Electronic Theses and Dissertations

Date

2022

Document Type

Dissertation

Degree Name

Doctor of Philosophy

Department

Electrical & Computer Engineering

Committee Chair

Bonny Banerjee

Committee Member

Madhusudhanan Balasubramanian

Committee Member

Deepak Venugopal

Committee Member

Aaron L Robinson

Abstract

With the proliferation of soft and hard sensors, data in multiple sensor modalities has become commonplace. In this dissertation, we propose a general-purpose agent model that operates using a closed perception-action loop. The agent actively and sequentially samples its environment, driven by sensory prediction error. It learns where and what to sample by minimizing this prediction error, without any reinforcement. This end-to-end model is evaluated on three applications: (1) generation and recognition of handwritten numerals and alphabets from images and videos, (2) generation and recognition of human-human interactions from videos, and (3) recognition of emotions from speech via generation. For each application, the model yields state-of-the-art accuracy on benchmark datasets, while also maintaining sample and model size efficiency. In order to validate our model with respect to human performance, we collect mouse-click attention tracking (mcAT) data from 382 participants trying to recognize handwritten numerals and alphabets (upper and lowercase) from images via sequential sampling. Images from benchmark datasets are presented as stimuli. The collected data consists of a sequence of sample (click) locations, predicted class label(s) at each sampling, and duration of each sampling. We show that on average, participants observe only 12.8% of an image for recognition. When exposed to the same stimuli and experimental conditions as the participants, our agent model performs handwritten numeral/alphabet recognition more efficiently than the participants as well as a highly-cited attention-based reinforcement model.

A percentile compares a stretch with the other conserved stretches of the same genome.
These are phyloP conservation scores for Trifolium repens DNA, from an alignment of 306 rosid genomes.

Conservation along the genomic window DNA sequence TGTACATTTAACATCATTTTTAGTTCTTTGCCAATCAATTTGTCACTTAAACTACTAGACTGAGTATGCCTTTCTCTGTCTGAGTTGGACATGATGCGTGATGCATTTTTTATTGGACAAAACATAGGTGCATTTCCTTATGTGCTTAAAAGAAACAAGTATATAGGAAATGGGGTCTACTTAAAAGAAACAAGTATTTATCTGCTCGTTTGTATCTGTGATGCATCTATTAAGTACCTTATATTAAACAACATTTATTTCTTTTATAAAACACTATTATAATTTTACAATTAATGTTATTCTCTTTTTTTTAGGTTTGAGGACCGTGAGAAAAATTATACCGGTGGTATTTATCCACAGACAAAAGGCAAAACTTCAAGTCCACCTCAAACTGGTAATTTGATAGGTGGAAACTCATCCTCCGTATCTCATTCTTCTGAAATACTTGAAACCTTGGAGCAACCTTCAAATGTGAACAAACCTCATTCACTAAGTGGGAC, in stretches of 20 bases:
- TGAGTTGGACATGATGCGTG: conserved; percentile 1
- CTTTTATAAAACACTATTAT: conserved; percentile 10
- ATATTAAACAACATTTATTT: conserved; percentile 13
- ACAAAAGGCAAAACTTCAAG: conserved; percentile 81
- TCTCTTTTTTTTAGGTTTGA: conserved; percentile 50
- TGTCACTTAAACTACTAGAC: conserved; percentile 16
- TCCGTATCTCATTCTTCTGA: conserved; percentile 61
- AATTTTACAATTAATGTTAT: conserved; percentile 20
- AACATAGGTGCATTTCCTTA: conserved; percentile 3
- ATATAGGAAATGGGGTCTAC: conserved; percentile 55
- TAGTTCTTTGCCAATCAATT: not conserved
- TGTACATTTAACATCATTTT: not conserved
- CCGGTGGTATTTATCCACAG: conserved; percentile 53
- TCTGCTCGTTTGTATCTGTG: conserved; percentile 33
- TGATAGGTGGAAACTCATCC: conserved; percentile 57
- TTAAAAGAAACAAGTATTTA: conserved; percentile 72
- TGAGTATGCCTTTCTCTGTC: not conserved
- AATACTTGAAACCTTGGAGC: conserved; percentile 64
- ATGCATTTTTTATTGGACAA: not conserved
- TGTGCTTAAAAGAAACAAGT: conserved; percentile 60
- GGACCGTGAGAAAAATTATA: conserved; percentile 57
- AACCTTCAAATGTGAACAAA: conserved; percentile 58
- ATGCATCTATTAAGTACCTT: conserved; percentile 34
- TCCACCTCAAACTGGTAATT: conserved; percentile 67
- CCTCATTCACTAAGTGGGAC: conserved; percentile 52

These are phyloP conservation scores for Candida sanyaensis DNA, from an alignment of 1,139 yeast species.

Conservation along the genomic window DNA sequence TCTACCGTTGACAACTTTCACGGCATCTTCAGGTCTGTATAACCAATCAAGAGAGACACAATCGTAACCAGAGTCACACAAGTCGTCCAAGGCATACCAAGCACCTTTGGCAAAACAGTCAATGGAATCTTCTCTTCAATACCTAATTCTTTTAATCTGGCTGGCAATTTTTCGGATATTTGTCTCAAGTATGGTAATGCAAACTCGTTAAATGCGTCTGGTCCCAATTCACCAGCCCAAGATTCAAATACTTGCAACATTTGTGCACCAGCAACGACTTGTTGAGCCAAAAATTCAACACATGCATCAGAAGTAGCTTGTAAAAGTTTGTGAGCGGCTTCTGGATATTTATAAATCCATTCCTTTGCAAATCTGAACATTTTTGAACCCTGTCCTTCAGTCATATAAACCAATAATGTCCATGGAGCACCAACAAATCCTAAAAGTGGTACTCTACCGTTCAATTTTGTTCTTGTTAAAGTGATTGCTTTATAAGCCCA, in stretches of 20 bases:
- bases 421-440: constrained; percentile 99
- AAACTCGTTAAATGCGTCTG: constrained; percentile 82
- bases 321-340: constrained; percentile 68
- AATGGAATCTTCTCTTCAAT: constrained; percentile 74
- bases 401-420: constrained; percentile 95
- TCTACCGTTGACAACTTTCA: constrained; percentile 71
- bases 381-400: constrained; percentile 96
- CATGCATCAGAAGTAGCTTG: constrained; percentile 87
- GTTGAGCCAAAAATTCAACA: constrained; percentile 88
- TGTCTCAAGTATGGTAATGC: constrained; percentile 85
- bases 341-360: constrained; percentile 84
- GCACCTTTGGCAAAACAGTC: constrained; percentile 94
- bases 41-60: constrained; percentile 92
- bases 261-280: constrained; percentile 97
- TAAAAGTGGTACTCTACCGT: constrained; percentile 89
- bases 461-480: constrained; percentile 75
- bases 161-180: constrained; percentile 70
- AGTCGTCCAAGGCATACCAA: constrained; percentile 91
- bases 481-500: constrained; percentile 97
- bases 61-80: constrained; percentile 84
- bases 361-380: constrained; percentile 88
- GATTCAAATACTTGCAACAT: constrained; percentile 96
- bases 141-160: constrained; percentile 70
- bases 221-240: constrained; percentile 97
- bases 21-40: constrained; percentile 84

Comments

Data is provided by the student.

Library Comment

Dissertation or thesis originally submitted to ProQuest.

Notes

Embargoed until 4/12/2024

Available for download on Friday, April 12, 2024

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